Basically, for those who haven't seen the movie, The Love Dare is a 40 day challenge to love your spouse unconditionally. It is broken into daily challenges, based on a specific aspect of love. For example, the first day includes a discussion on the aspect of patience in marriage. Following this is the daily challenge. This day challenged the reader to "resolve to demonstrate patience and to say nothing negative to your spouse at all..." Some dares are more concrete (actually doing something for your spouse or saying something to them), others are more internal. It's been a wonderful way to focus on aspects of love that are so easy to forget in our own human selfishness! Daniel and I are both committed to growing our marriage and growing in our love for one another through individual and couple prayers, couple devotional times, as well as enjoying time together. This book has been another wonderful resource to encourage that growth, and I highly recommend this 40 day challenge to any couple!
Yesterday's topic especially stood out to me. Here is a sample from the discussion on "Love Cherishes."
"Consider these two scenarios. A man's older car begins having serious trouble, so he takes it to a mechanic. After an assessment is made, he is told it will need a complete overhaul, which would tax his limited budget. Because of the expensive repairs, he determines to get rid of the car and spend his funds on a new vehicle. Seems reasonable, right?
Another man, an engineer, accidentally crushes his hand in a piece of equipment. He rushes to the hospital and has it x-rayed, finding that numerous bones are broken. Although frustrated and in pain, he willingly uses his savings to have it doctored and placed in a cast, then gingerly nurses it back to health over the following months. This, too, probably seems reasonable to you.
The problem within our culture is that marriage is more often treated like the first scenario. When your relationship experiences difficulty, you are urged to dump your spouse for a 'newer mode.' But those who have this view do not understand the significant bond between a husband and wife. The truth is, marriage is more like the second scenario. You are a part of one another. You would never cut off your hand if it was injured but would pay whatever you could afford for the best medical treatment possible. That's because your hand is priceless to you. It is part of who you are...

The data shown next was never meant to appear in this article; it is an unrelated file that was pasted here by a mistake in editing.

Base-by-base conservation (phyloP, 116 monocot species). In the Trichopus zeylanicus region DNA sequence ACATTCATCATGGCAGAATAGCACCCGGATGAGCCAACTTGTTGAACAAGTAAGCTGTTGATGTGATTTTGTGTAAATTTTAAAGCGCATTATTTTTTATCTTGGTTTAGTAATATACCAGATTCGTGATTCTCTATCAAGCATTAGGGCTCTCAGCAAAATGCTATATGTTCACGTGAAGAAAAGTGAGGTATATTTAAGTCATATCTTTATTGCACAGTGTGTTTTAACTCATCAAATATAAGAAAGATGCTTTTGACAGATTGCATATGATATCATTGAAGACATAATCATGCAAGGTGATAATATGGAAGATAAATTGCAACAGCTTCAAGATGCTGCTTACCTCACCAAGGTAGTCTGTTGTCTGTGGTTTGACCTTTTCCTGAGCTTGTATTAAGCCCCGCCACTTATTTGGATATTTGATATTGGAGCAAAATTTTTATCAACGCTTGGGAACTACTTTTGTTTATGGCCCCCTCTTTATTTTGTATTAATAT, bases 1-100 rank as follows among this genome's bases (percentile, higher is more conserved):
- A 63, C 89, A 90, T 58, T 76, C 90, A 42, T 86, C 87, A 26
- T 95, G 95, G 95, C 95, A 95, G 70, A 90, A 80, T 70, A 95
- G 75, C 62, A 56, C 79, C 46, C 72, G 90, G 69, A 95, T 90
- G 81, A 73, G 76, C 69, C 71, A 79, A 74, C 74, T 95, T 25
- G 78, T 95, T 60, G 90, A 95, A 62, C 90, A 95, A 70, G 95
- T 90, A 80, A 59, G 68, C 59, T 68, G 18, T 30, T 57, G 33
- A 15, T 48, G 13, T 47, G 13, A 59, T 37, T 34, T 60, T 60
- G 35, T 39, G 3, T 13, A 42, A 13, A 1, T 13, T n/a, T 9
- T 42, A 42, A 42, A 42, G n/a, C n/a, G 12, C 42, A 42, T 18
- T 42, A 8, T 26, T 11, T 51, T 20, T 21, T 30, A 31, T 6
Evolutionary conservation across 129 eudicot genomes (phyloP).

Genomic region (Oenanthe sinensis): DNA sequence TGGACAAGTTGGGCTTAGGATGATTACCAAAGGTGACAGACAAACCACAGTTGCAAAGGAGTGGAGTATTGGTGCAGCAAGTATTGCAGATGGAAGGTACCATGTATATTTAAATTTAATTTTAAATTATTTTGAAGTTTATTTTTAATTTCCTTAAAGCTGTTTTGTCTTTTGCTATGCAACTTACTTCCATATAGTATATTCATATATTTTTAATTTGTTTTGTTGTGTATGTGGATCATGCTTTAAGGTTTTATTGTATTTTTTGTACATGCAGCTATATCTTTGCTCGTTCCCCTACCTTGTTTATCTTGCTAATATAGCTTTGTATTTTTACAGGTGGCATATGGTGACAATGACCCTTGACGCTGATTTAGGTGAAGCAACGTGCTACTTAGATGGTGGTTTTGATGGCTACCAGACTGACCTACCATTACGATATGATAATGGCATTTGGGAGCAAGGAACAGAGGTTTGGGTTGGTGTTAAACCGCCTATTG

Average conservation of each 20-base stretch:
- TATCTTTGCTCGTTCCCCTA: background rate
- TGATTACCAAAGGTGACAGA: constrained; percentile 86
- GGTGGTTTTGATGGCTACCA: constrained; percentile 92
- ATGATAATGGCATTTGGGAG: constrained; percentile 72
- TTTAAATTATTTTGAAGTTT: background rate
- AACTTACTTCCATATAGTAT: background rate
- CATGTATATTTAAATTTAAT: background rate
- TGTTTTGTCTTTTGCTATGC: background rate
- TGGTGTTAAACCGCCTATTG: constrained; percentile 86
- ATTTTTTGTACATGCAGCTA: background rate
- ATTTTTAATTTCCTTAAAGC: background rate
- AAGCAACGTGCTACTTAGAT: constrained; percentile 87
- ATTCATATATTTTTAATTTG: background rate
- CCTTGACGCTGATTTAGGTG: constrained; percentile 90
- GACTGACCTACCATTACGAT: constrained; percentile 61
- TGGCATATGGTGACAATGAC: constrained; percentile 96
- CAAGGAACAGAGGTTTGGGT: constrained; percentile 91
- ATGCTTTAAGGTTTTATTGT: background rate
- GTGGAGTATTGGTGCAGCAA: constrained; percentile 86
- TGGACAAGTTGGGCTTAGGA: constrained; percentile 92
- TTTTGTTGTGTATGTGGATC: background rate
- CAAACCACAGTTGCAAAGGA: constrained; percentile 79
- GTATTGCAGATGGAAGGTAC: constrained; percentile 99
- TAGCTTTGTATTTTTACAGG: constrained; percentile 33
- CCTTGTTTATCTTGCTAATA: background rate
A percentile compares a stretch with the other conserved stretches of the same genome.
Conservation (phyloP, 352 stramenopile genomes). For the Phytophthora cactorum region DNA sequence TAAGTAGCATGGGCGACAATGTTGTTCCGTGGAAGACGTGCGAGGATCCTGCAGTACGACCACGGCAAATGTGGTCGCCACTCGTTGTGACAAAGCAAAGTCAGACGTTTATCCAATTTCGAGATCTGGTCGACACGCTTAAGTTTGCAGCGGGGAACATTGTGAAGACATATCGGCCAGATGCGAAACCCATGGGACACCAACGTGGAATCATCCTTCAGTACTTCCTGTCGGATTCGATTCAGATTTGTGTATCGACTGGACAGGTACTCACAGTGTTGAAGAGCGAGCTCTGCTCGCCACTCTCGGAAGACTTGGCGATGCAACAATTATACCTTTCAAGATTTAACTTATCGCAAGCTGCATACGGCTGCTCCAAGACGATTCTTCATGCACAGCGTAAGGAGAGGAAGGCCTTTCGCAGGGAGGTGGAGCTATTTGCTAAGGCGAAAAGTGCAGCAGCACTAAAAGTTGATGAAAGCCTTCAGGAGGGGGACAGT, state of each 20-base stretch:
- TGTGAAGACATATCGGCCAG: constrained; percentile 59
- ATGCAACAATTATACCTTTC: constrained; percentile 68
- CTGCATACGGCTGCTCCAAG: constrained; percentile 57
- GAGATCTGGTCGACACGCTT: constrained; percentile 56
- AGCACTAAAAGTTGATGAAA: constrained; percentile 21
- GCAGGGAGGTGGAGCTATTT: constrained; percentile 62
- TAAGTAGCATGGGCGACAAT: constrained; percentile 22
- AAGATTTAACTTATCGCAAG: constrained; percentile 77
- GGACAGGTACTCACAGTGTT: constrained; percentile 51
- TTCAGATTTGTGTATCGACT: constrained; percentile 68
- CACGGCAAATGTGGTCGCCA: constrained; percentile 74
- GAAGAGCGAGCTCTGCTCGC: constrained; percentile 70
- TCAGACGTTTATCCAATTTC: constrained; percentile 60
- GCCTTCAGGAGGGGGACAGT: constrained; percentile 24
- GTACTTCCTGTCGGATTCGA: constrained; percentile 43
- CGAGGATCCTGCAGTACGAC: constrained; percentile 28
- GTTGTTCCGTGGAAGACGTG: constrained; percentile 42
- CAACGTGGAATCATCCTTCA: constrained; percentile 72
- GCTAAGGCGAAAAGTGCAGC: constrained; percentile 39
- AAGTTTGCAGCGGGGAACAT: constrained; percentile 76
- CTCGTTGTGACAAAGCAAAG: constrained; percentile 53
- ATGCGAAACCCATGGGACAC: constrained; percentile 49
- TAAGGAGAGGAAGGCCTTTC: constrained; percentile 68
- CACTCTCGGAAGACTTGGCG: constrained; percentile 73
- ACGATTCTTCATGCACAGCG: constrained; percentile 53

It's time to let love change your thinking. It's time for you to realize that your spouse is as much a part of you as your hand, your eye, or your heart. She, too, needs to be loved and cherished. And if she has issues causing pain or frustration, then you should care for these with the same love and tenderness as you would a bodily injury. If he is wounded in some way, you should think of yourself as an instrument that helps bring healing to his life... when you look at your mate, you're looking at a part of you. So treat her well. Speak highly of him. Nourish and cherish the love of your life." (The Love Dare, Stepehen and Alex Kendrick)
I desire to cherish Daniel and love him with God's unconditional love. And only with His help is such a desire possible!